Despite aggressive treatments, individuals with kidney disease often experience proteinuria, or excessive loss of protein in the urine, which increases kidney damage. A key factor in the development of proteinuria is endothelin, which by constricting blood vessels and raising blood pressure, causes the kidney''s filtering function to deteriorate. Researchers suspect that blocking the endothelin peptide could be a promising new treatment strategy for patients who develop proteinuria. Endothelin antagonists such as oral avosentan are already available and are prescribed for patients with cardiovascular conditions.
Johannes Mann, MD (Schwabing General Hospital and KfH Kidney Centre, in Munchen, Germany) and his colleagues examined the effects of avosentan on proteinuria and kidney function in patients with type 2 diabetes and kidney disease through a multicenter, multinational, double-blind, controlled trial. The Avosentan ASCEND study enrolled 1392 patients already being treated for kidney disease and randomized them to receive avosentan 25 mg, avosentan 50 mg, or placebo.
While avosentan at either dose lowered patients'' urinary protein excretion by 40%-50% (compared with less than 10% in patients taking placebo), individuals taking the drug experienced a high incidence of serious, sometimes life-threatening side effects. These included complications of fluid overload such as pulmonary edema, as well as congestive heart failure. In addition, there were more deaths in the groups taking avosentan (21 and 17) than in the group taking placebo (12).
Dr. Mann noted that the findings from the ASCEND trial highlight the risks and potential benefits of endothelin antagonists in kidney disease patients with proteinuria and will help investigators design future studies to test the drugs'' potential. Specifically, lower doses of avosentan may generate more positive results.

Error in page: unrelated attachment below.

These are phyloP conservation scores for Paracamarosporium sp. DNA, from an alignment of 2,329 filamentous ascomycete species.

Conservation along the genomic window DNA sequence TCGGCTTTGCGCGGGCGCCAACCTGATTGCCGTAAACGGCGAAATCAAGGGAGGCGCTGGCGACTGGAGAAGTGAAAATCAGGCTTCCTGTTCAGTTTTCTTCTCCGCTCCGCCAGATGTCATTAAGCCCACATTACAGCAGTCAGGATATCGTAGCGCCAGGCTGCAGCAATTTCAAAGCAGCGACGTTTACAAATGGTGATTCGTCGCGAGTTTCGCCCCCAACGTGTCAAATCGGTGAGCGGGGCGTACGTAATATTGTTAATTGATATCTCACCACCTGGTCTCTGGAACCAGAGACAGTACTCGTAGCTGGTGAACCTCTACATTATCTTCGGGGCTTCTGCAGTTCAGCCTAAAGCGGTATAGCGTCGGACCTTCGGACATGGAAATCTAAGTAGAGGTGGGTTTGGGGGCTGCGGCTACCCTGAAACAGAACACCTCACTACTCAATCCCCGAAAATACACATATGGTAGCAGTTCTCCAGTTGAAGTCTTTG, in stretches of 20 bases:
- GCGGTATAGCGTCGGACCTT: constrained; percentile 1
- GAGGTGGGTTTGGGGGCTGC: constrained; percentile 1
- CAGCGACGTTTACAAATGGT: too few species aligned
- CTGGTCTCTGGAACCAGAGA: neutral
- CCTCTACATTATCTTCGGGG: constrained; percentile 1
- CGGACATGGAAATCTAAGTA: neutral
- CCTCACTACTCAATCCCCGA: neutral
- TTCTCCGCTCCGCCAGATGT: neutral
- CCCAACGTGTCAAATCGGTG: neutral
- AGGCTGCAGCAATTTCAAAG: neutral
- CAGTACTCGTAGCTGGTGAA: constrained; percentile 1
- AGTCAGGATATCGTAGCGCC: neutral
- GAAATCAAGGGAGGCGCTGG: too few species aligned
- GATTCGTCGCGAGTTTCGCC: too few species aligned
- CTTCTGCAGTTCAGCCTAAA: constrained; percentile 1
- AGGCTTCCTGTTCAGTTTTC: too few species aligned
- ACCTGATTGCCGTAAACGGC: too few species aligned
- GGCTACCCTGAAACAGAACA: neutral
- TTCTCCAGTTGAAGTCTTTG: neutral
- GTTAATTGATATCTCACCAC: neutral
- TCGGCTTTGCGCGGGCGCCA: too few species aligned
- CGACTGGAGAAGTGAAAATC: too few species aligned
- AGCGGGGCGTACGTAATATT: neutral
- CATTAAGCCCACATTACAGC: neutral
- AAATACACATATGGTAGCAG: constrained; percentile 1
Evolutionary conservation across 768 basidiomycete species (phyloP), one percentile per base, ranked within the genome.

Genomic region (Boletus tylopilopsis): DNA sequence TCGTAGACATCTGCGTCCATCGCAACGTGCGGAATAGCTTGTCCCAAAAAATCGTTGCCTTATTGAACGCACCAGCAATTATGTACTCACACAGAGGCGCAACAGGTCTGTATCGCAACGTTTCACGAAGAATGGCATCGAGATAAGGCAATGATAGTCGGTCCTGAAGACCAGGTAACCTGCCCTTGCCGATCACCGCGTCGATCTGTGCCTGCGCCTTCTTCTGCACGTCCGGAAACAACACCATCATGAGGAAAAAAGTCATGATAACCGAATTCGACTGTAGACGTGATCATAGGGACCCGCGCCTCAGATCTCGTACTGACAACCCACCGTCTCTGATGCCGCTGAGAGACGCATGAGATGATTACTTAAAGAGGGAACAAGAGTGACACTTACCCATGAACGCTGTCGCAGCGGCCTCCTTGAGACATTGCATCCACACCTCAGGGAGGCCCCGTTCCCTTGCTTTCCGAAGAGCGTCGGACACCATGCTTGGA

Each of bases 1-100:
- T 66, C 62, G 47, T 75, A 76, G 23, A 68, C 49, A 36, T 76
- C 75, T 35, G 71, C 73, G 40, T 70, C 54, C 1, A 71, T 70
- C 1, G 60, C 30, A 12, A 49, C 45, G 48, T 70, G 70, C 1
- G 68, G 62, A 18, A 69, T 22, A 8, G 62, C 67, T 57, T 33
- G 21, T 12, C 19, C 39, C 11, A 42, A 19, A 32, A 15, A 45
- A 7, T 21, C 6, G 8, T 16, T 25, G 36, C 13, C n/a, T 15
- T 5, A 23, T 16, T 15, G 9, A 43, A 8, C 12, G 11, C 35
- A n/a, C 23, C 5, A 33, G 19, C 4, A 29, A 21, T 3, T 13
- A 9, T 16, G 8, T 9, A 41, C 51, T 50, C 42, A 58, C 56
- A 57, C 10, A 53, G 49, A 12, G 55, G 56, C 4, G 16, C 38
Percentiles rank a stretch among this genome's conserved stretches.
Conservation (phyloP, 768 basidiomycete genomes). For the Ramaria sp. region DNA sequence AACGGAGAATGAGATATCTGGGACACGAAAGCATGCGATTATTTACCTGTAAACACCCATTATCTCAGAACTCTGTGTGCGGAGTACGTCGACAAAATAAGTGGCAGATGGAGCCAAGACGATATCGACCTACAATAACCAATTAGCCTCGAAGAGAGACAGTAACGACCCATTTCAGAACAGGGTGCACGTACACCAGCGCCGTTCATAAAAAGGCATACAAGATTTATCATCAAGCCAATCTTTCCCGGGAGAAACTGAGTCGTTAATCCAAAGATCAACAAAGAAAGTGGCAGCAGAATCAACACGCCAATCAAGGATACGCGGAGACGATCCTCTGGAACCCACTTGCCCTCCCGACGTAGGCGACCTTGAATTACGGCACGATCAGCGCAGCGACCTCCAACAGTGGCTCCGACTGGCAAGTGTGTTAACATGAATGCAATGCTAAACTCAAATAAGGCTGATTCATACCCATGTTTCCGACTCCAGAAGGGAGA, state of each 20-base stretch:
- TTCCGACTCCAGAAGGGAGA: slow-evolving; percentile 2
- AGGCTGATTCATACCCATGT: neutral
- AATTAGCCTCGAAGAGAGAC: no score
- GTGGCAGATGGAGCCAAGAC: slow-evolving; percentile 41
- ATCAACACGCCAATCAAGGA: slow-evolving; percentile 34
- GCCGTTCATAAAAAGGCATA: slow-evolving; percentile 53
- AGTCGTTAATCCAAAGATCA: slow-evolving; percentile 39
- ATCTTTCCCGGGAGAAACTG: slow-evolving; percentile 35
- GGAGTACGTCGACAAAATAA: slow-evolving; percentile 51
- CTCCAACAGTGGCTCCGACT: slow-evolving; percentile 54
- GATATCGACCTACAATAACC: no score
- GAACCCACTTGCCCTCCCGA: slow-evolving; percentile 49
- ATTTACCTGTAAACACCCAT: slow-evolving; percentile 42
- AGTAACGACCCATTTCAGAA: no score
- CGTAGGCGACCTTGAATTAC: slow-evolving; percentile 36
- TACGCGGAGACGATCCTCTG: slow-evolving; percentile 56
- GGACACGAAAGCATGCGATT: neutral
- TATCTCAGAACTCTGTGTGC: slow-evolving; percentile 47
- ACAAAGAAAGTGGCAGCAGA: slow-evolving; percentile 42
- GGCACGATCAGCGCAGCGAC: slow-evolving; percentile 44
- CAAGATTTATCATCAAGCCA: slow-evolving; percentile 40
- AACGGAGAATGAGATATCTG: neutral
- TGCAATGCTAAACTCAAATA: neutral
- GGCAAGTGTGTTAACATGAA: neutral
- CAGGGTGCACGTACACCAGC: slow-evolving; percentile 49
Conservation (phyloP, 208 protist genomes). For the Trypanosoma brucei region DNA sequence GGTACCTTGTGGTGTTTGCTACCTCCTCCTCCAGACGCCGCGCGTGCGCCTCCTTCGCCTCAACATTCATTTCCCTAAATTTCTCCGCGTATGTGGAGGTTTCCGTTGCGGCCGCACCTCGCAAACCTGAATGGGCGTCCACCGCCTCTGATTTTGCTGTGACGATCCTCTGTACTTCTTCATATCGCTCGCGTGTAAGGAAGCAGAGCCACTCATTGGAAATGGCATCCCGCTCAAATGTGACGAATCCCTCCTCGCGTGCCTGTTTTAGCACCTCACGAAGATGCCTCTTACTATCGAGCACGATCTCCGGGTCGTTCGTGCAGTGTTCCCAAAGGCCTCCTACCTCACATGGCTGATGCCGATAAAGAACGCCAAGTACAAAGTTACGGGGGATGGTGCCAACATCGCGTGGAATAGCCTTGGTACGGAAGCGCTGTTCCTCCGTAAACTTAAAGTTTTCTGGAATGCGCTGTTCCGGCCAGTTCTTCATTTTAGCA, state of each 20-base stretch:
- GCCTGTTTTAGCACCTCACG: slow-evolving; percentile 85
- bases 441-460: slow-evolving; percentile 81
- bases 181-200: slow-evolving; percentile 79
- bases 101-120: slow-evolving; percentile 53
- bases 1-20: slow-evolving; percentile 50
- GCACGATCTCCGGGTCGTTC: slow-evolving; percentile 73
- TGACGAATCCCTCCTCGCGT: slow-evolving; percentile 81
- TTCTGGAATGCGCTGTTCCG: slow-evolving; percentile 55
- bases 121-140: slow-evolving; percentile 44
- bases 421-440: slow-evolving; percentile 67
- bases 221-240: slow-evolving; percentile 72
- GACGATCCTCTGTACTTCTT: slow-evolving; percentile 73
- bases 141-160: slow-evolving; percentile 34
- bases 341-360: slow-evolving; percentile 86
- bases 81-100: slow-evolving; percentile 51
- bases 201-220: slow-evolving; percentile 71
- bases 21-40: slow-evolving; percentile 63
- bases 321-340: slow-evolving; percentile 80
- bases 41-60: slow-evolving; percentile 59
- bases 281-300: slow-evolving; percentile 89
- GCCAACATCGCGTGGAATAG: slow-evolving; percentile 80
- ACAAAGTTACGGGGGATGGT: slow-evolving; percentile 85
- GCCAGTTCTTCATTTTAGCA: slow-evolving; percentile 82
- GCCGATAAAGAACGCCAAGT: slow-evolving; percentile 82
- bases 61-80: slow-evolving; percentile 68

Speedel Pharma Ltd, Switzerland, sponsored the study and appointed the contract research organization Quintiles Ltd for study set-up, initiation, management, and analysis. Study co-authors include Damian Green (Quintiles Ltd, Strasbourg, France); Kenneth Jamerson, MD (University of Michigan); Luis Ruilope, MD (Hospital 12 de Octubre, Madrid, Spain); Susan Kuranoff, Thomas Littke, MD (Speedel Pharma Ltd, Basel, Switzerland); and Giancarlo Viberti, MD, FRCP (King''s College London School of Medicine, Guy''s Hospital, London, UK) for the ASCEND Study Group.
Disclosures: Susan Kuranoff and Thomas Littke were employees of the sponsor, and all other authors have consulting funds from Speedel Pharma Ltd.
The article, entitled "Avosentan for Overt Diabetic Nephropathy," will appear online at http://jasn.asnjournals.org/ on February 18, 2010, doi 10.1681/ASN.2009060593.
The American Society of Nephrology (ASN) does not offer medical advice. All content in ASN publications is for informational purposes only, and is not intended to cover all possible uses, directions, precautions, drug interactions, or adverse effects. This content should not be used during a medical emergency or for the diagnosis or treatment of any medical condition. Please consult your doctor or other qualified health care provider if you have any questions about a medical condition, or before taking any drug, changing your diet or commencing or discontinuing any course of treatment. Do not ignore or delay obtaining professional medical advice because of information accessed through ASN. Call 911 or your doctor for all medical emergencies.
Founded in 1966, the American Society of Nephrology (ASN) is the world''s largest professional society devoted to the study of kidney disease. Comprised of 11,000 physicians and scientists, ASN continues to promote expert patient care, to advance medical research, and to educate the renal community. ASN also informs policymakers about issues of importance to kidney doctors and their patients. ASN funds research, and through its world-renowned meetings and first-class publications, disseminates information and educational tools that empower physicians.